The Boston Red Sox finished 93-69, recovering from back-to-back last place finishes to win the American League East Division crown.
The BoSox were quickly swept out of the American League Division Series in three straight games by the eventual pennant-winning Cleveland Indians, with two of the three decided by a single run.
While manager John Farrell and his team were disappointed in the postseason ending, this was a big year for a number of young players who are paving the way for future Boston success.
Red Sox 2016 Statistical Leaders
One of those youngsters was 23-year-old shortstop Xander Bogaerts. He hit .294 with a .356 on-base percentage, producing 21 homers, 89 RBI, and 115 runs scored.
26-year-old center fielder Jackie Bradley Jr. is one of the best defenders in the game today. This year he stepped up his offensive contributions with 26 home runs, 87 RBI, and 94 runs scored.
26-year-old third baseman Travis Shawchipped in with 16 homers and 71 RBI. Outfielder Andrew Benintendi is just 21 years old. He hit .295 with a .359 on-base percentage, roping 11 doubles while producing 14 RBI and 16 runs scored in just 118 plate appearances. He retains rookie eligibility for the 2017 season.
A trio of veterans produced big numbers for Boston this season. Hanley Ramirez and Dustin Pedroia manned the right side of the field, while David Ortiz wound down his possible Hall of Famer career with a final big year.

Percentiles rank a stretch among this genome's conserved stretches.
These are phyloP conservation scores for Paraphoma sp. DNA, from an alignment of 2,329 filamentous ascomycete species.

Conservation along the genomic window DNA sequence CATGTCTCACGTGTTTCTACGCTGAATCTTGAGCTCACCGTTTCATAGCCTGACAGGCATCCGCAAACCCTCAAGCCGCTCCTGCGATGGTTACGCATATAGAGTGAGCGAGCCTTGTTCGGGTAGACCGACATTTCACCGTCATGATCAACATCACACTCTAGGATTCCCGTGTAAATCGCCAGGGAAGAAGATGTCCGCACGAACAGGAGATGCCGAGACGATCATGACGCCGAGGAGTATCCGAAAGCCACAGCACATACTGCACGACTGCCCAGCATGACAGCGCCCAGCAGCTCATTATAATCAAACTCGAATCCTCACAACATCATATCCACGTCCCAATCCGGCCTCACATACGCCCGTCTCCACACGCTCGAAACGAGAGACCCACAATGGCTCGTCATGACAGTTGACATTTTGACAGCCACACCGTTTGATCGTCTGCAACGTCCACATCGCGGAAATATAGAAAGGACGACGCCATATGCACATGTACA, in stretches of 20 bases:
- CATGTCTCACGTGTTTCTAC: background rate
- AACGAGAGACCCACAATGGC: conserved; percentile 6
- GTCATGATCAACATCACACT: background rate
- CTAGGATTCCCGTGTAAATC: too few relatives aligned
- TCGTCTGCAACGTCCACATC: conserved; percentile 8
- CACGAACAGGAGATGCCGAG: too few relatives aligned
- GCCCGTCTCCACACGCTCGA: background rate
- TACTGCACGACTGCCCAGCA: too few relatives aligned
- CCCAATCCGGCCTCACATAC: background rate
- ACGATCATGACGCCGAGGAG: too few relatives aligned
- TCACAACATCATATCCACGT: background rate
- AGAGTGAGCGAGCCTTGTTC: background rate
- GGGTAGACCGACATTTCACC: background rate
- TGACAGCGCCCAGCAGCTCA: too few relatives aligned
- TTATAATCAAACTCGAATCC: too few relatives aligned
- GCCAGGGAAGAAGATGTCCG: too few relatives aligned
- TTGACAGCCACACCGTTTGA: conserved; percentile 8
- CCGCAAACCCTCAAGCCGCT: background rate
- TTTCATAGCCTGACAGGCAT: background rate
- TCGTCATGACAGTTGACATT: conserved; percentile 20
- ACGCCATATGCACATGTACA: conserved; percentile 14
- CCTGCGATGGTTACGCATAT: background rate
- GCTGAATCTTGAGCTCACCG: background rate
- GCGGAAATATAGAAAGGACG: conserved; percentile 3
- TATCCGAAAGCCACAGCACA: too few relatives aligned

Ramirez hit .286/.361/.505 with 30 homers, 28 doubles, 111 RBI, and 81 runs scored. Pedroia hit .318 with a .376 on-base percentage. He cracked 15 homers and 36 doubles with 74 RBI and 105 runs scored.
Big Papi hit for a .315 average and led the club with a .401 on-base percentage, .620 slugging percentage, 38 home runs, 127 RBI, 48 doubles, and a 1.021 OPS.
Red Sox Pitching Also Produced
On the mound, Rick Porcello won the AL Cy Young Award. He went 22-9 with a 3.15 ERA and 1.009 WHIP. He allowed 193 hits over 223 innings with a 189/32 K:BB ratio.
Veteran David Price won 17 games while leading the staff with 35 starts, 230 innings pitched, and 228 strikeouts. Steven Wright went 13-6 with a 3.33 ERA, allowing just 138 hits in 156.2 innings with 127 strikeouts.
Closer Craig Kimbrel once again dominated as he registered 31 saves. Kimbrel allowed just 28 hits in 53 innings over 57 games with an 83/30 K:BB ratio.
Betts Is the Best
The top player this season for the BoSox was young right fielder Mookie Betts. Playing the season as a 23-year-old (he turned 24 last month), Betts hit for a .318/.363/.534 slash line. Betts was second on the club with 31 homers and 113 RBI, and led the squad with 42 doubles, 122 runs scored, and 26 stolen bases.
For his outstanding season, Betts was a first-time AL All-Star. He also won his first Silver Slugger and Gold Glove Awards. He also finished as a solid runner-up in the AL MVP voting to Mike Trout.
Back in mid-August, Scott Lauber of ESPN quoted Boston reliever Robbie Ross after a typical Betts 2016 performance.
“He’s just got hands. Sometimes that’s all you need. Sometimes you need all the muscle and everything, but it’s just about connecting and gliding with that baseball…it’s the guys who are quiet and don’t try and hit for a massive amount of power that hit it in the upper deck, guys who stay through it and let the bat do the work. He’s throwing his hands through it, and it’s just jumping off his bat. It’s awesome.”
Betts underwent arthroscopic surgery on his right knee last week, but is expected to be ready for 2017 Spring Training. For the 2016 season, Mookie Betts was the Boston Red Sox Player of the Year.